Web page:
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Genital warts and chlamydia in Australian women: comparison of national population-based surveys in 2001 and 2011
  1. Bette Liu1,2,
  2. Basil Donovan3,4,
  3. Julia M L Brotherton5,6,
  4. Marion Saville5,
  5. John M Kaldor3
  1. 1School of Public Health and Community Medicine, University of New South Wales, Sydney, New South Wales, Australia
  2. 2The Sax Institute, Sydney, New South Wales, Australia
  3. 3The Kirby Institute, University of New South Wales, Sydney, New South Wales, Australia
  4. 4Sydney Sexual Health Centre, Sydney Hospital, Sydney, New South Wales, Australia
  5. 5Victorian Cytology Service, Melbourne, Victoria, Australia
  6. 6School of Population and Global Health, The University of Melbourne, Melbourne, Victoria, Australia
  1. Correspondence to Dr Bette Liu, School of Public Health and Community Medicine, University of New South Wales, Sydney, NSW 2052, Australia; bette.liu{at}unsw.edu.au

Abstract

Objectives Australia introduced a nationwide human papillomavirus (HPV) vaccination programme for women aged 12–26 years in 2007 and has implemented various chlamydia control strategies over the last 10 years. We compared reported diagnoses of warts and chlamydia in two national population-based samples surveyed 10 years apart.

Methods An Australia-wide survey of women aged 18–39 years was conducted by random-digit dialling mobile phone numbers in 2011. The proportion of women self-reporting genital warts and chlamydia was compared with that in equivalent-aged women interviewed in another national telephone survey conducted 10 years earlier using logistic regression adjusting for age, and other factors.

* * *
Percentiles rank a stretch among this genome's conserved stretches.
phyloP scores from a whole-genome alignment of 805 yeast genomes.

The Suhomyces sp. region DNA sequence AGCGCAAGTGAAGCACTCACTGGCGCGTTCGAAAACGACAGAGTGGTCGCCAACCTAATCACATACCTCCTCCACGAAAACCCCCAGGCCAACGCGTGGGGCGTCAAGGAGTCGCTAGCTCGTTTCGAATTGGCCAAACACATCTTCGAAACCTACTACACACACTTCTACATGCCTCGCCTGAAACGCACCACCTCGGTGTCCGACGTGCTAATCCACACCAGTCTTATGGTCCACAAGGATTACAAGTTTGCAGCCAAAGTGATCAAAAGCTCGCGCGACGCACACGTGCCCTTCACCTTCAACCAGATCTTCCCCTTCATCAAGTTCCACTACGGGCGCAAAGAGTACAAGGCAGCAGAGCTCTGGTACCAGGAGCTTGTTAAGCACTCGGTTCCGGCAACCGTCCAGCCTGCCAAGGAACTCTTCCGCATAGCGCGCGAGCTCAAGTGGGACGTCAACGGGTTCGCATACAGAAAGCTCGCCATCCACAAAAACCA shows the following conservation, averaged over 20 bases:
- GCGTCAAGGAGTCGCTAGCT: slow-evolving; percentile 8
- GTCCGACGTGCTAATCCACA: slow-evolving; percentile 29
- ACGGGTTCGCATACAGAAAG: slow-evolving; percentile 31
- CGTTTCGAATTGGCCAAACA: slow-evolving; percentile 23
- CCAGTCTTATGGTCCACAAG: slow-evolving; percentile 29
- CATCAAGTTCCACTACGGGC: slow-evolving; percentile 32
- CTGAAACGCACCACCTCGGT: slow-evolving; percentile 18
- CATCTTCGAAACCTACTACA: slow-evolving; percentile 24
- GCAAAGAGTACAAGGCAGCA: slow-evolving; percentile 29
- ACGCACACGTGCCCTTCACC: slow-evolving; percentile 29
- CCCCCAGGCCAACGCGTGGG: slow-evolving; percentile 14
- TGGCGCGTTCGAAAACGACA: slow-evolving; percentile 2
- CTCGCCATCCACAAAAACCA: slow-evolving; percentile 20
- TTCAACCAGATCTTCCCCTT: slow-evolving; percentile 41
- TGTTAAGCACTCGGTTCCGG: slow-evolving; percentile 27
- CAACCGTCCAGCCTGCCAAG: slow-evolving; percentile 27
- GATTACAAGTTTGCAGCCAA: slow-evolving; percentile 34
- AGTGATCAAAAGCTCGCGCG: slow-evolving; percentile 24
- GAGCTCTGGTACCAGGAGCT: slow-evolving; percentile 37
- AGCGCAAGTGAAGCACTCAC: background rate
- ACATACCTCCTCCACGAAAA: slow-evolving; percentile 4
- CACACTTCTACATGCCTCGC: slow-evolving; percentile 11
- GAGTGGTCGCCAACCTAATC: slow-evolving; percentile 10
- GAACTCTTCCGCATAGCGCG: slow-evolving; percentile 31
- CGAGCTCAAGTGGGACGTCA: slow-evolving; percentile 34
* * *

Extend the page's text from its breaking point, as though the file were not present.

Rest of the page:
Results 2394 women were included in the 2011 survey. 88 (3.7%) reported a genital warts diagnosis, and 127 (5.3%) had at least one chlamydia diagnosis. For women with warts and chlamydia, the majority were seen in general practice (63.3% and 70.0%, respectively). Comparing women surveyed in 2011 to 4874 women surveyed in 2001, among women eligible for free HPV vaccine through the national programme (women aged 18–30 years), there was a 41% decrease in warts (adjusted OR 0.59, 95% CI 0.39 to 0.89) but among ineligible women (31–39 years) there was a 64% increase (aOR 1.64, 95% CI 1.05 to 2.54). Over the same period chlamydia diagnoses increased by 97% (aOR 1.97, 95% CI 1.15 to 3.37) in women aged 18–24 years.

Conclusions Our results add to evidence from clinic-based studies showing a significant reduction in genital warts among HPV vaccine-eligible women in the general community and increases in the proportion of Australian women diagnosed with chlamydia.

  • Genital warts
  • HPV vaccine
  • chlamydia
  • surveys

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